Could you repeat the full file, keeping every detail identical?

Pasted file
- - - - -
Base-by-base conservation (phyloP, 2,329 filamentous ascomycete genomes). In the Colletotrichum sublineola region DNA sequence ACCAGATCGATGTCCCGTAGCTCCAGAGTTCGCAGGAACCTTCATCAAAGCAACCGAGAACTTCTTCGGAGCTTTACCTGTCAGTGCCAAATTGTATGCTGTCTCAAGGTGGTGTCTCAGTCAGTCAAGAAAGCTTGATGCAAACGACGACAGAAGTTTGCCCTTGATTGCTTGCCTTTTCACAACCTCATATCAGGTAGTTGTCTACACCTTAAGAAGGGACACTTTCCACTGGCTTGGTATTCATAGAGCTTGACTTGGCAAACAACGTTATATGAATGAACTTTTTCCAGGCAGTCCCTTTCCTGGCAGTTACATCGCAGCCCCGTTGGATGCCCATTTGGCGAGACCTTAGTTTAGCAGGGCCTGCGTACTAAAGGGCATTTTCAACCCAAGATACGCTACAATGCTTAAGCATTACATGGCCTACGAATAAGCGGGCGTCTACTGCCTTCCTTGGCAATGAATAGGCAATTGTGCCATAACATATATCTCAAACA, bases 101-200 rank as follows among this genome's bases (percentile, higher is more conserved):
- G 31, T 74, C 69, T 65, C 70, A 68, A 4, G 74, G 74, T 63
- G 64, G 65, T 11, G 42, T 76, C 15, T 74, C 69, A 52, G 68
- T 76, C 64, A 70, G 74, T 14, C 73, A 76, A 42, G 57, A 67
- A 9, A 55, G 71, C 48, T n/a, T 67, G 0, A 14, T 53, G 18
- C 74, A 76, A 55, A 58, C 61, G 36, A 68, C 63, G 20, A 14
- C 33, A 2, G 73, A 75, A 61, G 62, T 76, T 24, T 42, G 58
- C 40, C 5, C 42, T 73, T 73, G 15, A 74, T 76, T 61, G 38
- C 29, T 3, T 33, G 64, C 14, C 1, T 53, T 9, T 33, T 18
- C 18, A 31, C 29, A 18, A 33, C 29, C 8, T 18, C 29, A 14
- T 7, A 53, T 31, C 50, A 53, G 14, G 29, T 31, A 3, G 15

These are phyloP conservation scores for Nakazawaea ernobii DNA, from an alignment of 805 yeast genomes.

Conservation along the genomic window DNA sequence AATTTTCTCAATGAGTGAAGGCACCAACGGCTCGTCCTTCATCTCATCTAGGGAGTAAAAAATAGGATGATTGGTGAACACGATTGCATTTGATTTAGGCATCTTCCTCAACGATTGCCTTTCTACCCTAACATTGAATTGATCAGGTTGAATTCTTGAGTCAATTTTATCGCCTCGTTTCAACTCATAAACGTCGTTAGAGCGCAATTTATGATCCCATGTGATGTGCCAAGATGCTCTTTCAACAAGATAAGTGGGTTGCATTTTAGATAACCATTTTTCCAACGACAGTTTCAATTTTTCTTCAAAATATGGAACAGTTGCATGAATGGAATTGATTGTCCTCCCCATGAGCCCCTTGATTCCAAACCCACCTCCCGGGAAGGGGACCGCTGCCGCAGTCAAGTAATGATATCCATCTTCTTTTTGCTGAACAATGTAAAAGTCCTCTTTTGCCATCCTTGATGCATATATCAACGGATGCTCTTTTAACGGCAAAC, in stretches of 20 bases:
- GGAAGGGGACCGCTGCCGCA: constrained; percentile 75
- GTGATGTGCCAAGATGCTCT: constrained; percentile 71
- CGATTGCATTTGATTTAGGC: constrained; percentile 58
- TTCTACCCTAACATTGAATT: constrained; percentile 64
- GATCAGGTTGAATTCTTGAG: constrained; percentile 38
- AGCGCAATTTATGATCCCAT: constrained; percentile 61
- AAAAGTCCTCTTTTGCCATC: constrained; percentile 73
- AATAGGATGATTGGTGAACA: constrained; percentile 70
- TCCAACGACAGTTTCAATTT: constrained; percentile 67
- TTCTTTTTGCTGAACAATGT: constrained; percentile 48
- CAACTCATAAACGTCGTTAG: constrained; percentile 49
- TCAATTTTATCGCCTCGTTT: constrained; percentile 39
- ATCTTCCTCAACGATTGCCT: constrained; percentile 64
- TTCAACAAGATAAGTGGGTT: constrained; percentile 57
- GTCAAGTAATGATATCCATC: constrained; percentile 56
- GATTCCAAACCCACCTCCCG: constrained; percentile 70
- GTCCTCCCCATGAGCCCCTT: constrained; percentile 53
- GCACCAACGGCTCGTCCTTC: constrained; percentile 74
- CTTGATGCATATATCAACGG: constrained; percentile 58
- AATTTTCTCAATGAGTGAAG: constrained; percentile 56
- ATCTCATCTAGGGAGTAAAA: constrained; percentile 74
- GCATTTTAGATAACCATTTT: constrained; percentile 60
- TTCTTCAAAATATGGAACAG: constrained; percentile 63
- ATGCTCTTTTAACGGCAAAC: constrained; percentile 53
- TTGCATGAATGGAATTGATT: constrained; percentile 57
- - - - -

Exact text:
Base-by-base conservation (phyloP, 2,329 filamentous ascomycete genomes). In the Colletotrichum sublineola region DNA sequence ACCAGATCGATGTCCCGTAGCTCCAGAGTTCGCAGGAACCTTCATCAAAGCAACCGAGAACTTCTTCGGAGCTTTACCTGTCAGTGCCAAATTGTATGCTGTCTCAAGGTGGTGTCTCAGTCAGTCAAGAAAGCTTGATGCAAACGACGACAGAAGTTTGCCCTTGATTGCTTGCCTTTTCACAACCTCATATCAGGTAGTTGTCTACACCTTAAGAAGGGACACTTTCCACTGGCTTGGTATTCATAGAGCTTGACTTGGCAAACAACGTTATATGAATGAACTTTTTCCAGGCAGTCCCTTTCCTGGCAGTTACATCGCAGCCCCGTTGGATGCCCATTTGGCGAGACCTTAGTTTAGCAGGGCCTGCGTACTAAAGGGCATTTTCAACCCAAGATACGCTACAATGCTTAAGCATTACATGGCCTACGAATAAGCGGGCGTCTACTGCCTTCCTTGGCAATGAATAGGCAATTGTGCCATAACATATATCTCAAACA, bases 101-200 rank as follows among this genome's bases (percentile, higher is more conserved):
- G 31, T 74, C 69, T 65, C 70, A 68, A 4, G 74, G 74, T 63
- G 64, G 65, T 11, G 42, T 76, C 15, T 74, C 69, A 52, G 68
- T 76, C 64, A 70, G 74, T 14, C 73, A 76, A 42, G 57, A 67
- A 9, A 55, G 71, C 48, T n/a, T 67, G 0, A 14, T 53, G 18
- C 74, A 76, A 55, A 58, C 61, G 36, A 68, C 63, G 20, A 14
- C 33, A 2, G 73, A 75, A 61, G 62, T 76, T 24, T 42, G 58
- C 40, C 5, C 42, T 73, T 73, G 15, A 74, T 76, T 61, G 38
- C 29, T 3, T 33, G 64, C 14, C 1, T 53, T 9, T 33, T 18
- C 18, A 31, C 29, A 18, A 33, C 29, C 8, T 18, C 29, A 14
- T 7, A 53, T 31, C 50, A 53, G 14, G 29, T 31, A 3, G 15

These are phyloP conservation scores for Nakazawaea ernobii DNA, from an alignment of 805 yeast genomes.

Conservation along the genomic window DNA sequence AATTTTCTCAATGAGTGAAGGCACCAACGGCTCGTCCTTCATCTCATCTAGGGAGTAAAAAATAGGATGATTGGTGAACACGATTGCATTTGATTTAGGCATCTTCCTCAACGATTGCCTTTCTACCCTAACATTGAATTGATCAGGTTGAATTCTTGAGTCAATTTTATCGCCTCGTTTCAACTCATAAACGTCGTTAGAGCGCAATTTATGATCCCATGTGATGTGCCAAGATGCTCTTTCAACAAGATAAGTGGGTTGCATTTTAGATAACCATTTTTCCAACGACAGTTTCAATTTTTCTTCAAAATATGGAACAGTTGCATGAATGGAATTGATTGTCCTCCCCATGAGCCCCTTGATTCCAAACCCACCTCCCGGGAAGGGGACCGCTGCCGCAGTCAAGTAATGATATCCATCTTCTTTTTGCTGAACAATGTAAAAGTCCTCTTTTGCCATCCTTGATGCATATATCAACGGATGCTCTTTTAACGGCAAAC, in stretches of 20 bases:
- GGAAGGGGACCGCTGCCGCA: constrained; percentile 75
- GTGATGTGCCAAGATGCTCT: constrained; percentile 71
- CGATTGCATTTGATTTAGGC: constrained; percentile 58
- TTCTACCCTAACATTGAATT: constrained; percentile 64
- GATCAGGTTGAATTCTTGAG: constrained; percentile 38
- AGCGCAATTTATGATCCCAT: constrained; percentile 61
- AAAAGTCCTCTTTTGCCATC: constrained; percentile 73
- AATAGGATGATTGGTGAACA: constrained; percentile 70
- TCCAACGACAGTTTCAATTT: constrained; percentile 67
- TTCTTTTTGCTGAACAATGT: constrained; percentile 48
- CAACTCATAAACGTCGTTAG: constrained; percentile 49
- TCAATTTTATCGCCTCGTTT: constrained; percentile 39
- ATCTTCCTCAACGATTGCCT: constrained; percentile 64
- TTCAACAAGATAAGTGGGTT: constrained; percentile 57
- GTCAAGTAATGATATCCATC: constrained; percentile 56
- GATTCCAAACCCACCTCCCG: constrained; percentile 70
- GTCCTCCCCATGAGCCCCTT: constrained; percentile 53
- GCACCAACGGCTCGTCCTTC: constrained; percentile 74
- CTTGATGCATATATCAACGG: constrained; percentile 58
- AATTTTCTCAATGAGTGAAG: constrained; percentile 56
- ATCTCATCTAGGGAGTAAAA: constrained; percentile 74
- GCATTTTAGATAACCATTTT: constrained; percentile 60
- TTCTTCAAAATATGGAACAG: constrained; percentile 63
- ATGCTCTTTTAACGGCAAAC: constrained; percentile 53
- TTGCATGAATGGAATTGATT: constrained; percentile 57